a1#show line
Tty Line Typ Tx/Rx A Modem Roty AccO AccI Uses
* 0 0 CTY - - - - - 0
1 1 AUX 9600/9600 - - - - - 0
322 322 VTY - - - - - 0
323 323 VTY - - - - - 0
324 324 VTY - - - - - 0
325 325 VTY - - - - - 0
326 326 VTY - - - - - 0
Similarly, the show users command displays the same VTY numbers:
a1#show users
Line User Host(s) Idle
* 0 con 0 idle 00:00:00
vty 322 idle never
vty 323 idle never
However, the clear line command does not like the numbers provided in the show users printout.
a1#clear line vty 322
% 322 is an illegal line number [OK]
a1#clear line vty 0
[confirm]
[OK]

What is the sl_def_acl access list

Recenty, a lot of people were looking for information on the sl_def_acl access list. Here's the whole story: if you've configured IOS login enhancements on your router, the router generates an access list named sl_def_acl (unless you specify your own with the login quiet-mode access-class command) the first time it has to enter the quiet mode. This access-list is then applied to the VTY lines whenever the router enters the quiet mode and removed from the after the quiet period is over. The access list itself is left in the running configuration.

Default action in firewall policy maps

Marko asked a very interesting question: What is the default class policy in a firewall policy-map (policy-map type inspect)? Or, using his original wording, "is it mandatory to use class class-default/drop" at the end of every policy map?

As it turns out, the default action for any class (unless you specify otherwise) is drop. By default, packets not matched by any traffic class are therefore dropped (unless you specify a different action in the class-default), similar to well-known ip access-list behavior.I've tested this feature using a reverse setup: web traffic mapped into a class with no action and all other traffic being inspected in the class-default:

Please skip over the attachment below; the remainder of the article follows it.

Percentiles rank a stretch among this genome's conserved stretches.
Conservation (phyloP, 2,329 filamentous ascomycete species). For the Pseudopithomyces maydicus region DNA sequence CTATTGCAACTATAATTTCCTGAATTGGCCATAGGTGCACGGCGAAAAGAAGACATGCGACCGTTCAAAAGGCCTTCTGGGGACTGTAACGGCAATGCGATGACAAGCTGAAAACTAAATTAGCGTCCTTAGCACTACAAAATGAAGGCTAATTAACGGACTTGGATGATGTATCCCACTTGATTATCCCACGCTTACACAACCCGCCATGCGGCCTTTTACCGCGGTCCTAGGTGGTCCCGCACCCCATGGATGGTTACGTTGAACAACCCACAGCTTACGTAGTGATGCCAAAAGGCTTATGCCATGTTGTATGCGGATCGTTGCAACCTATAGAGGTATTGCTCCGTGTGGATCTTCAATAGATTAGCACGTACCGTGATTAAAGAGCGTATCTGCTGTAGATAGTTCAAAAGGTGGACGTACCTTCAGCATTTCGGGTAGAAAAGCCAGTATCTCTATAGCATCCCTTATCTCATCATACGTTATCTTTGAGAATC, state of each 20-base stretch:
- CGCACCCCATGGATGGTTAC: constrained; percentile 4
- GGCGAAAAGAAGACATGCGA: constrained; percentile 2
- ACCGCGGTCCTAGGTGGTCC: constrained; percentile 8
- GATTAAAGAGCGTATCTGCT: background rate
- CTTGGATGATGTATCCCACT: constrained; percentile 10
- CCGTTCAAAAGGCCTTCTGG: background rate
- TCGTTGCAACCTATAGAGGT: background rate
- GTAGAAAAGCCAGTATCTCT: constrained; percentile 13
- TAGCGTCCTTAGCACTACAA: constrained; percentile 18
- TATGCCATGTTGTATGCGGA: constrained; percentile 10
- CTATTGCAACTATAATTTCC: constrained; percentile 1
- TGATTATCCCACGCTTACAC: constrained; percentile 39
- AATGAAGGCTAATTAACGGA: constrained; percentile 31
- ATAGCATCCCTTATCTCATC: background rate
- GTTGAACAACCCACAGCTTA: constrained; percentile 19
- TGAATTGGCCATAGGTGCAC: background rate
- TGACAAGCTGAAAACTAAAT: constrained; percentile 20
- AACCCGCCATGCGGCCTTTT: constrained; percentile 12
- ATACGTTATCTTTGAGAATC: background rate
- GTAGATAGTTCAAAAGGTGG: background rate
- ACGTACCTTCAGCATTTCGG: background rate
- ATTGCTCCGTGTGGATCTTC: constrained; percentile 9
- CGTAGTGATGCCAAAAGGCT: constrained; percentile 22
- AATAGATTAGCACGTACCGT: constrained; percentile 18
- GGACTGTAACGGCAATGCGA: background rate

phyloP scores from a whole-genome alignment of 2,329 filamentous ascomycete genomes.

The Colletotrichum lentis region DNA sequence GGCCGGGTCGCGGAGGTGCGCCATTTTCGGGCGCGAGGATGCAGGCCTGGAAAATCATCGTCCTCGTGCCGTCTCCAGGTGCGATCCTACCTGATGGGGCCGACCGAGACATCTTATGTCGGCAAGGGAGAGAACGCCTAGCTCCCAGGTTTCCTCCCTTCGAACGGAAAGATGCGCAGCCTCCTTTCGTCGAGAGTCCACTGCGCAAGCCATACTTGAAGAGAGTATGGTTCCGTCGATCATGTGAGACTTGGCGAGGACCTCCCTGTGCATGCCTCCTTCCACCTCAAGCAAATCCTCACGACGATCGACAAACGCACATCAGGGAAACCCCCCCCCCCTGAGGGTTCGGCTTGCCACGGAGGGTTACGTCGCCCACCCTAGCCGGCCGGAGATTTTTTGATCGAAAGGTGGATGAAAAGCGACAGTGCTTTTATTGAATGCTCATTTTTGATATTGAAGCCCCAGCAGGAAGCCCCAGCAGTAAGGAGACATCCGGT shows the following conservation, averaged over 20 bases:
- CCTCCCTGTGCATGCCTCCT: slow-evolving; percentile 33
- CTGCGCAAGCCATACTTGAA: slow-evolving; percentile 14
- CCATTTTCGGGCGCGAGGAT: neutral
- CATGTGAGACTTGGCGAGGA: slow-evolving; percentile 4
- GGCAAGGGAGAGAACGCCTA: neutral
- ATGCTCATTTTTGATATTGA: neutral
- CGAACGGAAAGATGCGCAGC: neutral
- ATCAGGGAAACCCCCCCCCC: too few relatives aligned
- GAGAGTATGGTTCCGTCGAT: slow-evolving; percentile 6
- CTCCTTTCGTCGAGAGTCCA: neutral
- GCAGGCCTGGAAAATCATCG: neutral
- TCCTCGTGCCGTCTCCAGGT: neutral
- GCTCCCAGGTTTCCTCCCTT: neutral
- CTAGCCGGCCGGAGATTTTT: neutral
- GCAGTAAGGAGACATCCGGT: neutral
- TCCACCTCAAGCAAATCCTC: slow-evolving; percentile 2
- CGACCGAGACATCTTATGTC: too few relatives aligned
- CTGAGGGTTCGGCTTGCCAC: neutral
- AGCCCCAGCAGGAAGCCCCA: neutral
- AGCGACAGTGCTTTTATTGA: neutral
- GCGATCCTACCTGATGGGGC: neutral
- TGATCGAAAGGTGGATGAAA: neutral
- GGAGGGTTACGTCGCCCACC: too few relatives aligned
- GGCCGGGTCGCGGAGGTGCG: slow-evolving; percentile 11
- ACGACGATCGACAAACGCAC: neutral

class-map type inspect match-all web
match protocol http
!
policy-map type inspect InToOut
class type inspect web
class class-default
inspect
!
zone security Inside
zone security Outside
zone-pair security InToOut source Inside destination Outside
service-policy type inspect InToOut
As expected, HTTP traffic (port 80) was the only traffic blocked by the firewall.

Use access-lists to filter IP packets with IP options

In the security advisory detailing the Crafted IP Option Vulnerability (a nasty bug that allows an intruder to reset your router with a ping packet), the authors forgot to mention a great tool available in IOS release 12.3(4)T (and integrated in 12.4): the ability to filter packets with IP options in an access-list.I've used this proof-of-concept access list that logs all ping packets with IP options:

ip access-list extended LogOptions
permit icmp any any echo option any-options log
permit icmp any any echo-reply option any-options log
permit ip any any
After an extended ping from my Windows XP workstation, the router (as expected) logged the offending packets:
%SEC-6-IPACCESSLOGDP: list LogOptions permitted icmp 10.0.0.10 -> 172.16.0.12 (8/0), 1 packet
%SEC-6-IPACCESSLOGDP: list LogOptions permitted icmp 10.0.0.10 -> 172.16.0.12 (8/0), 3 packets
Note: you can easily generate ICMP packets with IP options with the -r, -s, -j or -k options of the Windows XP ping program (and I am positive Linux ping has equivalent options).

Reading the Cisco advisory, the IP access-list that would drop all dangerous packets would be similar to this one (not tested, use at your own discretion):
ip access-list extended ProtectRouter
deny icmp any any echo option any-options
deny icmp any any information-request option any-options
deny icmp any any timestamp-request option any-options
deny icmp any any mask-request option any-options
deny pim any any option any-options
deny 113 any any option any-options
deny tcp any any eq 465 option any-options
permit ip any any

Multihomed small sites

My February IP corner article, Small Site Multihoming, describes how you can reliably connect to two Internet Service Providers without running BGP or owning part of public IP address space. You can also view recording of an online session (registration required) I did explaining the details.

The solution in the article relies on two IOS technologies: multiple Network Address Translation (NAT) pools and reliable static routes (static routes tied to SLA measurements).

Don't use copy commands in EEM applets

I've tried to be a "good citizen" in one of my Embedded Eveng Manager (EEM) applications and used the action 1.1 cli command "copy running-config startup-config" instead of the (supposedly obsolete) action 1.1 cli command "write memory" command. However, as the copy command generates console prompts (unless you turn them off with the file prompt quiet command), it immediately hung my EEM applet.

Moral of the story: use write memory :)